Free will: “Students were free to select when to use it; I never directed children to use the movement shelf,” Gerdts said. Students would use a 5-minute sand timer, select a movement activity, and choose from one of several designated activity spots in the classroom. “They were limited to two children using movement activities at the same time,” she explained. “And everything on the shelf was explicitly taught and modeled with very specific expectations for how it was to be used.”
Stickers and sensory paths: To give her students opportunities to work out the wiggles when they weren’t on the playground, Mooney posted stickers in a path around the classroom with different exercises, like jumping jacks, wall pushing, and squats. When her students were having trouble concentrating or getting frustrated, she would have them walk the path around the room, because even just getting out of their seats and walking “helps regulate them,” she said.
A job for everyone: In Sara Kinstler’s second-grade classroom at Evergreen Elementary School in Cave Junction, Oregon, every student received a special job that would change monthly, giving them a sense of purpose and cutting down on negative behaviors—and building in the opportunity for regular movement for kids who needed it. For example, the student in charge of volume control would hold up a sign when classmates became too loud. “It’s really important to make a student feel like they are necessary,” said Kinstler.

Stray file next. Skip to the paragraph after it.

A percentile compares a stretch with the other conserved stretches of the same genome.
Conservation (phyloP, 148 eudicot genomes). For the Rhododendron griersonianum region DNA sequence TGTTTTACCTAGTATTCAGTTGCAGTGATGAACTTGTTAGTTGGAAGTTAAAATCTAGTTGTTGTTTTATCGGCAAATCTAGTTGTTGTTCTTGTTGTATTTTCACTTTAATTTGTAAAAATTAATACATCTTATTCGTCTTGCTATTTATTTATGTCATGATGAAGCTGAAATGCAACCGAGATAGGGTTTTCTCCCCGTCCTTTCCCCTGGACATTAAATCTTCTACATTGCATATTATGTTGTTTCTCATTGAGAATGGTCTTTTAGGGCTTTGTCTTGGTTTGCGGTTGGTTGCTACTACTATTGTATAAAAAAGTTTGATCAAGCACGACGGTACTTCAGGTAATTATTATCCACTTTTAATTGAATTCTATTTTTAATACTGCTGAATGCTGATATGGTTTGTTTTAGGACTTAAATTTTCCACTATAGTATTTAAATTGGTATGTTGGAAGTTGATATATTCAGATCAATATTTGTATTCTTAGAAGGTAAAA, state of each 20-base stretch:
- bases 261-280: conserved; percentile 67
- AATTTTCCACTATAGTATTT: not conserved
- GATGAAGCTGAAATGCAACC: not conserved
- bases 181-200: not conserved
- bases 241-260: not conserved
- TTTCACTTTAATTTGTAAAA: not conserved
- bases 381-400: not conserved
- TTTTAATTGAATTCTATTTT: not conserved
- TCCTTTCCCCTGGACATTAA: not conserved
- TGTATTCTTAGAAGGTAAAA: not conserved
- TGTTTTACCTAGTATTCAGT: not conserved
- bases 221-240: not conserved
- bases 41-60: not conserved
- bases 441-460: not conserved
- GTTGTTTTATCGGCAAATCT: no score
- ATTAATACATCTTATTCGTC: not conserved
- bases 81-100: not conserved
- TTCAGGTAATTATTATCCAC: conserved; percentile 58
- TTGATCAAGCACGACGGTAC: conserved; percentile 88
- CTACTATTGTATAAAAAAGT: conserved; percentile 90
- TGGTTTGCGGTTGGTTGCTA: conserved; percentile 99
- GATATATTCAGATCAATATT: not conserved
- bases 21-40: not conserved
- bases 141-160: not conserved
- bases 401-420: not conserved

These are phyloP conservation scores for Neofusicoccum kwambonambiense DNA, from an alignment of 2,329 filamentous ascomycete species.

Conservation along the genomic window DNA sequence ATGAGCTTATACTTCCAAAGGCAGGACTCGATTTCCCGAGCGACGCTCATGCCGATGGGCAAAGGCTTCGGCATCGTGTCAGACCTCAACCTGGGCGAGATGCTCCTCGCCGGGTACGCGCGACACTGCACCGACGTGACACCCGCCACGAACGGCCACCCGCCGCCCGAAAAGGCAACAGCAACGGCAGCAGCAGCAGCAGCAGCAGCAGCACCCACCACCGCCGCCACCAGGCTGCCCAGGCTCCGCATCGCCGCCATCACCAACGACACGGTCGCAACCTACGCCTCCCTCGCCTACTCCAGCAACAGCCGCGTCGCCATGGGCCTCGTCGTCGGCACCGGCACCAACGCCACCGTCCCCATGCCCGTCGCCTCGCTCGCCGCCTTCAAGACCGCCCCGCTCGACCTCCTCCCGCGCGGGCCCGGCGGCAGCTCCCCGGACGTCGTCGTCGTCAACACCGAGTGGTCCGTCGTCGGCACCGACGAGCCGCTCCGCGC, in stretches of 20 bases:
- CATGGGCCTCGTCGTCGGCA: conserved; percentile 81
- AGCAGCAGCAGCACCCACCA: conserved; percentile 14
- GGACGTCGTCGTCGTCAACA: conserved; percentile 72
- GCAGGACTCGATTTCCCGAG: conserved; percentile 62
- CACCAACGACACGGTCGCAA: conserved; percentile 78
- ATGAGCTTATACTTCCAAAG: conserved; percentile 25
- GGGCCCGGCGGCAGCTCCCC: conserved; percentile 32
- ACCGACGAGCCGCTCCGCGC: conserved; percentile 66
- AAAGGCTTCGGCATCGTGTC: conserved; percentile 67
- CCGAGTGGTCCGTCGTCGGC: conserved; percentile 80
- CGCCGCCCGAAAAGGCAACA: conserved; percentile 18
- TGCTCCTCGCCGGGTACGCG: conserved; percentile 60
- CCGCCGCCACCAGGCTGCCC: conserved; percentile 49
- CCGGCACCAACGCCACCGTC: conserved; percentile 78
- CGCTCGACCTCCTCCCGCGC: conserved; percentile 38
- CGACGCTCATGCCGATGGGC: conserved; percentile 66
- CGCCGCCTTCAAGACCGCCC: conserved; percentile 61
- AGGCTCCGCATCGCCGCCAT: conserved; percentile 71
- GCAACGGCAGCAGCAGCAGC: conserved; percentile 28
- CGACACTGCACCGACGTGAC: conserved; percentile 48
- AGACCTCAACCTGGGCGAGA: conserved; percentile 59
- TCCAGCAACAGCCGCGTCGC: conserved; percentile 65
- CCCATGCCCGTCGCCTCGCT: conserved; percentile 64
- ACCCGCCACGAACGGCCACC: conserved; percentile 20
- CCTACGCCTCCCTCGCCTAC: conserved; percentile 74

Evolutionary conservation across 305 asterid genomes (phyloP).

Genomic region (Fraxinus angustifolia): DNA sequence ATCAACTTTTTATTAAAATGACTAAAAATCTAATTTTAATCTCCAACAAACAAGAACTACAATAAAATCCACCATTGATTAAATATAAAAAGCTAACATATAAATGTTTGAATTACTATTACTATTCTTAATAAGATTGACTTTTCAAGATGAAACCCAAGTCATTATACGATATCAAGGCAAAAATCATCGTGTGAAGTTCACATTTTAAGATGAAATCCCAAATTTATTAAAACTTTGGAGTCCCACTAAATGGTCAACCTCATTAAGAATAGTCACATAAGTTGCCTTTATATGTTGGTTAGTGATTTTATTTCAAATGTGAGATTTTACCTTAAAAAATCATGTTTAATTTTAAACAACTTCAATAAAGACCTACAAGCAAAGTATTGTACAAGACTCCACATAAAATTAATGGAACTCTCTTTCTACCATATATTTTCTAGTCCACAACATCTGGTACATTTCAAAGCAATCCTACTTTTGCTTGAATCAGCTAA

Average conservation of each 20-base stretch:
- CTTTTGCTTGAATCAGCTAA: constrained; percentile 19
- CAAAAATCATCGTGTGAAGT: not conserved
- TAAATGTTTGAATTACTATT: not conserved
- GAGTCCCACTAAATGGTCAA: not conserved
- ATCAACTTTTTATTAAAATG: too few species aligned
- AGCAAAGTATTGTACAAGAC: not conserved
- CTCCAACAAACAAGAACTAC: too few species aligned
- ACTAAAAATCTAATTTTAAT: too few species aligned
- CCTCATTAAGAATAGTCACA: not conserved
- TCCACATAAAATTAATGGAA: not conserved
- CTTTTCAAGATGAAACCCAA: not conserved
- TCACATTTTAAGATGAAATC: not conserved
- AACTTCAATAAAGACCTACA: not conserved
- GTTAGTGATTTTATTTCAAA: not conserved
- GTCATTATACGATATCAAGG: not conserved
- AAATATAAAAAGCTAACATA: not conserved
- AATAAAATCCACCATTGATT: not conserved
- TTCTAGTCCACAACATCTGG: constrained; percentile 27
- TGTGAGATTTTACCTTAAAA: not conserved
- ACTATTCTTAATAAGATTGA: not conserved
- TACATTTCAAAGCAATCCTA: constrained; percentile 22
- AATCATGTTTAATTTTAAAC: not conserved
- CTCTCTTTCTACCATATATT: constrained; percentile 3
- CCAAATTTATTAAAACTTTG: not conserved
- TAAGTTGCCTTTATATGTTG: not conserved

DEDICATED CALM SPOTS
Busy putting out fires, teachers sought to provide students with tools they could use to resolve their own emotional issues.
Cool-down corners: Because Mooney’s kindergarten students often needed a moment to collect themselves, she created a cool-down corner in her kindergarten classroom with bean bags, noise-canceling headphones, and a bin of stuffed animals—an assortment of items she learned about during a professional development session about teaching autistic children.
Gerdts also created a dedicated spot for students to quiet down, escape the noise of the busy classroom, and reset. “I’ve never gotten hit as much as I’ve been hit this year,” said Gerdts, echoing an alarming theme voiced by many educators. Several times, students fled the room or took off their clothes—situations she said happened rarely in the past. Occasionally, when things escalated to a point where Gerdts felt she needed help—or needed to get back to working with the other students in her classroom—she had to radio for support from the school social workers, therapist, and other staff.